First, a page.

Thursday, April 10, 2014

Did you know that in Chinese medicine it is not recommended to ice your injuries?
Ice is an unquestioned standard treatment for injuries, but there are actually some significant problems with its use. While it is true that ice does reliably reduce inflammation, the way it does so actually interferes with complete recovery and leaves one susceptible to further injury. It is very common for there to still be puffiness around a joint as much as 6 months to a year (or even years!) after it was injured, and for the patient to report that normal use was never fully recovered. According to Chinese medicine, icing injuries can also even set the stage down the road for degenerative conditions such as arthritis.

How does icing cause these problems? 


As described in A Tooth from the Tiger's Mouth, a book about the Chinese medicine approach to treating sports injuries, an injury disrupts the normal flow of blood and fluids the way a dam obstructs the flow of water through a stream. This results in a swollen area of stagnant fluids above the obstruction, which interferes with the normal movement of energy through the tissues causing them to heat up and turn red -- inflammation and pain. Icing cools tissues and causes tiny blood vessels to contract, reducing the flow of blood and fluids into the injured area, reducing swelling.  This is like shrinking a stream to reduce the size of a pond behind a dam.   

The problem with this approach is that it does not get rid of the dam itself, the obstruction caused by the injury. The obstruction remains and  gradually thickens, interfering with full healing and normal function. Eventually, this can cause the affected tissues to start slowly breaking down and, in some people, lead to arthritis.

Treating injuries with Chinese medicine Chinese medicine approach is to break up the obstruction and the swelling will naturally drain, reducing pain. This keeps the circulation of blood and fluids normal, allowing for full healing and restoration of normal function. Acupuncture, acupressure and herbs are all used in Chinese medicine to break up obstructions caused by injury. This can be started immediately after the injury and it is never too late to address an injury that is still causing problems. Treating recent injuries is relatively simple and much can be done with some basic home remedies. You may want to keep some of these remedies around should you need one:
  • Arnica creme is a homeopathic remedy that breaks up obstructions caused by injury and is the premier homeopathic remedy for pain, swelling, bruising and inflammation that accompany injury. Do not use arnica creme over broken skin. Traumeel ointment is a homeopathic formula containing arnica that can be used instead. Arnica creme and Traumeel can be purchased at any health food store, such as Whole Foods.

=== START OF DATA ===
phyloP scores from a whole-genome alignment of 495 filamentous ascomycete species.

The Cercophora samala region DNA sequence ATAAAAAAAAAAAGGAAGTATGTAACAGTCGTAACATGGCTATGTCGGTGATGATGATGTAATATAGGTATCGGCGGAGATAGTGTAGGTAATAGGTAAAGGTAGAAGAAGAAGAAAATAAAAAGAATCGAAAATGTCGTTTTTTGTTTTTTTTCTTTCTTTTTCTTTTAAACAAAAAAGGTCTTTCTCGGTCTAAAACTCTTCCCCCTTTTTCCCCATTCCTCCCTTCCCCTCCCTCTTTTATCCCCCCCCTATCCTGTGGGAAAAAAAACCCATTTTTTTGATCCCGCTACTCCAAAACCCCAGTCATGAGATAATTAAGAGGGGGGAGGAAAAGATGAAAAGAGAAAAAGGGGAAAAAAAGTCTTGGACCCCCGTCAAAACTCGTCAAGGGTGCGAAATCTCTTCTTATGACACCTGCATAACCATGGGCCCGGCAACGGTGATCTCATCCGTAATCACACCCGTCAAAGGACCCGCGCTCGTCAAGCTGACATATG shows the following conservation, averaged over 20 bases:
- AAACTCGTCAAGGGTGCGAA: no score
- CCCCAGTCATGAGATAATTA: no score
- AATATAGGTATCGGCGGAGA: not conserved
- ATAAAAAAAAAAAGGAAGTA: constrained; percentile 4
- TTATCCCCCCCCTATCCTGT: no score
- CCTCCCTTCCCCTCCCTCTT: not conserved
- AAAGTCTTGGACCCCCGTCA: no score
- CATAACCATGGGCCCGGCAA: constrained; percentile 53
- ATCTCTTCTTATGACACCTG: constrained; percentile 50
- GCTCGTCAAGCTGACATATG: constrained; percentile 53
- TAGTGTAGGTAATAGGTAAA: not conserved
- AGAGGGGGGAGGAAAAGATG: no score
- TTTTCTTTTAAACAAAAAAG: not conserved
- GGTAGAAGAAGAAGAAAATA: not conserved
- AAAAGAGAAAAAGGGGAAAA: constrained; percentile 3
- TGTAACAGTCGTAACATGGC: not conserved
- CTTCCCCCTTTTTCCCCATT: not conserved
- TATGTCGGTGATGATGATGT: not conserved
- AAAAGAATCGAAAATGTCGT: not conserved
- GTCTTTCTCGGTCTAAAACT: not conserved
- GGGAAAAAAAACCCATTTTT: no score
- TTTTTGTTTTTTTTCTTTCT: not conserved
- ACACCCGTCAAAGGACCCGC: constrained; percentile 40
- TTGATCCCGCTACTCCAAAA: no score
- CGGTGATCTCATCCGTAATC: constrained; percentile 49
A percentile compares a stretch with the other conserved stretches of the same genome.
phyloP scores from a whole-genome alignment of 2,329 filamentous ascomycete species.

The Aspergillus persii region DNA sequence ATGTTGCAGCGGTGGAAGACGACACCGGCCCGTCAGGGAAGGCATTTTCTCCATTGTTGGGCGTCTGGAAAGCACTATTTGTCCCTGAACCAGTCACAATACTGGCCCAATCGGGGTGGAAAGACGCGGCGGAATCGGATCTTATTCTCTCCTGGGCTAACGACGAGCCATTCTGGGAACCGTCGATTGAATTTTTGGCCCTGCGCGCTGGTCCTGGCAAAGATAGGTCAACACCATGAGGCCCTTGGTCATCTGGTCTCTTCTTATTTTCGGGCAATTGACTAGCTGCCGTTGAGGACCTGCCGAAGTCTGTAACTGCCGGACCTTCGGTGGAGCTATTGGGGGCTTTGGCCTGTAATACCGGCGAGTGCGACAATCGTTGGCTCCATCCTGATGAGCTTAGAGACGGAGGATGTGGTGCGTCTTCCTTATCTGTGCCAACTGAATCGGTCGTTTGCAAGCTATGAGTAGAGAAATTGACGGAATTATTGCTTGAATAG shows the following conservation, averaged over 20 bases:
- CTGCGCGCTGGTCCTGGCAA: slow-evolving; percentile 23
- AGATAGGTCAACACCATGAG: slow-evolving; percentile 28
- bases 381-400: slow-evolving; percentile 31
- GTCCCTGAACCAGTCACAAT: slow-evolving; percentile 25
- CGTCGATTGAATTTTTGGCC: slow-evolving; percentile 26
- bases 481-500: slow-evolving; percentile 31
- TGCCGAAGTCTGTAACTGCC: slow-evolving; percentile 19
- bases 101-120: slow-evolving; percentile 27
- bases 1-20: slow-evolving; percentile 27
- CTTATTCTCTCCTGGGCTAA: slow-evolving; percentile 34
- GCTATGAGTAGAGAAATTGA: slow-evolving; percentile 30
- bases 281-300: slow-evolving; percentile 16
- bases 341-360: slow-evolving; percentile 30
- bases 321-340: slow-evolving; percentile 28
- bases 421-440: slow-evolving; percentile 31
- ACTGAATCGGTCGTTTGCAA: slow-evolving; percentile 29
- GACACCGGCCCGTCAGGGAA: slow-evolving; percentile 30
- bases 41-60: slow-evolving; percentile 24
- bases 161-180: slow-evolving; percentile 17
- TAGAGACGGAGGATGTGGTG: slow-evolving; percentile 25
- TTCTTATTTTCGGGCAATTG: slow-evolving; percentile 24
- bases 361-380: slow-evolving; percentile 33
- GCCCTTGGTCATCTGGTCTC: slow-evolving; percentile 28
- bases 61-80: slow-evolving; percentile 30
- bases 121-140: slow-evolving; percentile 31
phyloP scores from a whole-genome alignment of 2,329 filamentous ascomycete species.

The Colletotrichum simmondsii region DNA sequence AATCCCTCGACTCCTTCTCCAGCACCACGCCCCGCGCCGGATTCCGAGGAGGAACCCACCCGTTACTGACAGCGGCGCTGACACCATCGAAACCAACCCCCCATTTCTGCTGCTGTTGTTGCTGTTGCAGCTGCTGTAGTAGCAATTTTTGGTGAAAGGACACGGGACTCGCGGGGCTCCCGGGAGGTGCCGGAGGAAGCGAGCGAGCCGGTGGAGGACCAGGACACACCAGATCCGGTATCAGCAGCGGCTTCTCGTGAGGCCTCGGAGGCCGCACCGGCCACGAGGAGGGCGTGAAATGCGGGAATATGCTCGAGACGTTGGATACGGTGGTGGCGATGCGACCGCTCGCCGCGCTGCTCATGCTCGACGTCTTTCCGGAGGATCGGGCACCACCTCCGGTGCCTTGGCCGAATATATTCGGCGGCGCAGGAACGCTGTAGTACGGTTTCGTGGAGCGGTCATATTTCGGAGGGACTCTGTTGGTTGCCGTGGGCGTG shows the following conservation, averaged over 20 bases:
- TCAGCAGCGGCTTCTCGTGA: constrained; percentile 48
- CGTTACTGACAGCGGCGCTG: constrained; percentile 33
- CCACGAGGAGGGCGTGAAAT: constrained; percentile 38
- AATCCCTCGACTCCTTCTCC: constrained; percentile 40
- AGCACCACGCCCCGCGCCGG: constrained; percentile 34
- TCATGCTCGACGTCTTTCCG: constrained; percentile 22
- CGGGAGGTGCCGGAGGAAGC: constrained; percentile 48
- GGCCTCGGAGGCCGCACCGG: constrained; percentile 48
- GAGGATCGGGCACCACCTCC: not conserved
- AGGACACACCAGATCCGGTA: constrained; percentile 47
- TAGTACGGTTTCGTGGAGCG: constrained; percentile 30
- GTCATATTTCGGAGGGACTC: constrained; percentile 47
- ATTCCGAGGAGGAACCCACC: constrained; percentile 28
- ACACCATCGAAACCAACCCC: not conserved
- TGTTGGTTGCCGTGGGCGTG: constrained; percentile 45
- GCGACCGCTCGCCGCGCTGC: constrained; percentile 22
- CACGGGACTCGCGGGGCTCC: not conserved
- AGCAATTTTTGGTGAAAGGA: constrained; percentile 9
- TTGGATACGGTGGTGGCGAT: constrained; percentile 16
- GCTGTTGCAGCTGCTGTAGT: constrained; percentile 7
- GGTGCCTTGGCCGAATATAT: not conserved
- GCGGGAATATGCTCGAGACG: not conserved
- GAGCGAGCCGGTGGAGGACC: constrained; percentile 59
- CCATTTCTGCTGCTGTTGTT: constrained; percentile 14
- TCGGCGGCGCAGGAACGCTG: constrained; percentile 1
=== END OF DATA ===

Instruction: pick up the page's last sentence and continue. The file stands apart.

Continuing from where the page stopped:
• Rhus Tox, another homeopathic remedy, is appropriate when there is a sprain or strain. 3-4 pellets of the 6X or 6C potency can be taken as often as every hour or two the day of the injury and 3-4 times a day after that. Rhus Tox can be taken the same time as arnica if needed. Rhus Tox can be purchased at any health food store, such as Whole Foods.
  • Epsom salts soak is a time honored remedy for soreness, swelling and inflammation. Follow the directions on the box for making a soak and soak the injured part at least once a day the first 3 days of the injury and once a day after that. Epsom salts can be purchased at any grocery store.
  • San Huang Gao is a Chinese herbal poultice that can be ordered from Kamwo Herbal Pharmacy (click on link) and is the premier herbal formula for treating fresh injuries. It is a paste that is spread over the injured site and covered with a medical pad, gauze or  a paper towel and wrapped (not tightly) with an ace bandage to hold in place. San Huang Gao can be left in place for as long as 12 hours before being renewed. San Huang Gao is generally discontinued after 3 days.
  • Yunnan Baiyao Plaster is an excellent all-around Chinese herbal plaster, similar in action to San Huang Gao, but not as strong, that is more convenient to use. Simply gently warm against your body until softer, peel off the cellophane and apply over the affected area. You can leave a plaster on for up to 12 hours at a time. Yunnan Baiyao  Plaster is particularly effective when there is a lot of bruising with the injury. Available at Kamwo (click link).
  • Wu Yang Plaster is a Chinese herbal plaster that is good for sprains. San Huang Gao is more effective, but Yunnan Baiyao is more convenient, especially for use on the back, where applying a paste and securing a covering is more difficult. Many people who sprain their backs easily keep a supply of Wu Yang plaster around. Use the same way as Yunnan Baiyao plaster. Available at Kamwo (click link).
Acupuncture and/or acupressure can also substantially reduce the swelling and pain of a recent injury. A skilled acupuncturist who is experienced in treating injuries can make a big difference, especially with a particularly bad injury.
You may need to seek the services of a acupuncturist experienced in treating injuries to help a particularly bad injury finish healing. Treating older injuries can be a bit complex, so it is recommended that you find an acupuncturist experienced in treating old injuries to sort out what needs to be done to fully resolve the old injury. You're welcome to drop me a line if you have a question about treatment.

Using these strategies can help you have a much quicker and more complete recovery from an injury such as a sprain, strain or a bad bruise.  So, if someone tells you that you should ice your recent injury, follow Nancy Reagan and just say "No!"

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